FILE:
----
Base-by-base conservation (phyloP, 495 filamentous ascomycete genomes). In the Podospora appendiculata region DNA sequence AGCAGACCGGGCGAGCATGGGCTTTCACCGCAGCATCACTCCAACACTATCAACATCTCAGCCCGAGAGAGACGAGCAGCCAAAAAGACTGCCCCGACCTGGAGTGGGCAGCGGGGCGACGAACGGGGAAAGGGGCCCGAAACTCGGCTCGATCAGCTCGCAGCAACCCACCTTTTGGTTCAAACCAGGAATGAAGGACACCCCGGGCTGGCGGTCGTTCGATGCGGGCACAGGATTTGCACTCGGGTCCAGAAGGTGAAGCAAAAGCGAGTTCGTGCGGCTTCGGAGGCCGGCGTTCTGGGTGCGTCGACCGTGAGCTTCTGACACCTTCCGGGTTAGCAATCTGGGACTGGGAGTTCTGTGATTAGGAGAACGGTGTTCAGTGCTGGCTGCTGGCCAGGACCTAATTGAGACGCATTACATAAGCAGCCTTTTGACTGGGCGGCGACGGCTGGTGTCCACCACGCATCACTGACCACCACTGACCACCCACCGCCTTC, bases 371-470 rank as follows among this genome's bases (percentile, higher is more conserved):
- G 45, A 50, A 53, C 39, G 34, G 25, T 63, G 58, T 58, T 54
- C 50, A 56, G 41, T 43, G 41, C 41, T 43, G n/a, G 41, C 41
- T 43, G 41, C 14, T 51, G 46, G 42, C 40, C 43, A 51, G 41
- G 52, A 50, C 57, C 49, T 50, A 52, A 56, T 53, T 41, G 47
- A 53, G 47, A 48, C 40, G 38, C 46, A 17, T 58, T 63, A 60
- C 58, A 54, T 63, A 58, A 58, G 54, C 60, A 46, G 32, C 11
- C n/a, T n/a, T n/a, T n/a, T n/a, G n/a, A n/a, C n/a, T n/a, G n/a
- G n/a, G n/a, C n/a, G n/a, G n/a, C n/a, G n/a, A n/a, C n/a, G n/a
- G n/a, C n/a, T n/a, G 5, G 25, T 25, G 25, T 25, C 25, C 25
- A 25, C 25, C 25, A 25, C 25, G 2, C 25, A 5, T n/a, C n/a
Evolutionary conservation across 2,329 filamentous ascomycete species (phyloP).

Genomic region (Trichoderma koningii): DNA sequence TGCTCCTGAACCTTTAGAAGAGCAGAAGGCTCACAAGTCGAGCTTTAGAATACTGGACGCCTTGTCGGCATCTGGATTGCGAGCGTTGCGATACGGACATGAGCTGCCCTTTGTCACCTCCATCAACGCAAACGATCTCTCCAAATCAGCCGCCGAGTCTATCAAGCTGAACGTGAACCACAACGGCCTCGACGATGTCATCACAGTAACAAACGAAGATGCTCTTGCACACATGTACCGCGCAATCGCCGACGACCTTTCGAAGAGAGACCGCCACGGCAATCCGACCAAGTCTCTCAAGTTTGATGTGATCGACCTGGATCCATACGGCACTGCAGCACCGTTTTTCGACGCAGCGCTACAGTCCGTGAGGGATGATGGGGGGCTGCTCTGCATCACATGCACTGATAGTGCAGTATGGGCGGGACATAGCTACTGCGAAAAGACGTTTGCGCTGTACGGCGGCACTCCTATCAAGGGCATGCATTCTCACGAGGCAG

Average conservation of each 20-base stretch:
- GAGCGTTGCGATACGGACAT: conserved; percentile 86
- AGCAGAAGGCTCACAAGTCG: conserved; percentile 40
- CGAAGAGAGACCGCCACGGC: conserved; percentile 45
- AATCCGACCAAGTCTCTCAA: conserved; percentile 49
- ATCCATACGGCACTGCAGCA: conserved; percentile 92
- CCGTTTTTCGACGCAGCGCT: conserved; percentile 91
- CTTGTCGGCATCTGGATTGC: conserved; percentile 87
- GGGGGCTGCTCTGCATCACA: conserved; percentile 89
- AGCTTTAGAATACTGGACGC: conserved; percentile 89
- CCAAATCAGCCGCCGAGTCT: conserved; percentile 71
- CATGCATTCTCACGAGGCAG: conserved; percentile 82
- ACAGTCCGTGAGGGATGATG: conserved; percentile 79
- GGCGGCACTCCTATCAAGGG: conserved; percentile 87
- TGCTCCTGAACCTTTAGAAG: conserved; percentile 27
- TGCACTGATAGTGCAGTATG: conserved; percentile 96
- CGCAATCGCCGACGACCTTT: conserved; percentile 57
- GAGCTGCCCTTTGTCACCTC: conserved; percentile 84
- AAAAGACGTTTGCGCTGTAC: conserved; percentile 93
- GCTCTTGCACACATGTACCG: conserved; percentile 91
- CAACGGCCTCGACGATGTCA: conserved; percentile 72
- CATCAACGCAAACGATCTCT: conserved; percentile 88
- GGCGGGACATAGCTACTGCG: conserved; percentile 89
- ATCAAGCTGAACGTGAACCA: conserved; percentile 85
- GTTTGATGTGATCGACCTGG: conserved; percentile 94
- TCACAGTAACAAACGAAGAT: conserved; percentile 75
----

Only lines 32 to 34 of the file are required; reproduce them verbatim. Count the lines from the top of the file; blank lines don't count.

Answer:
- AAAAGACGTTTGCGCTGTAC: conserved; percentile 93
- GCTCTTGCACACATGTACCG: conserved; percentile 91
- CAACGGCCTCGACGATGTCA: conserved; percentile 72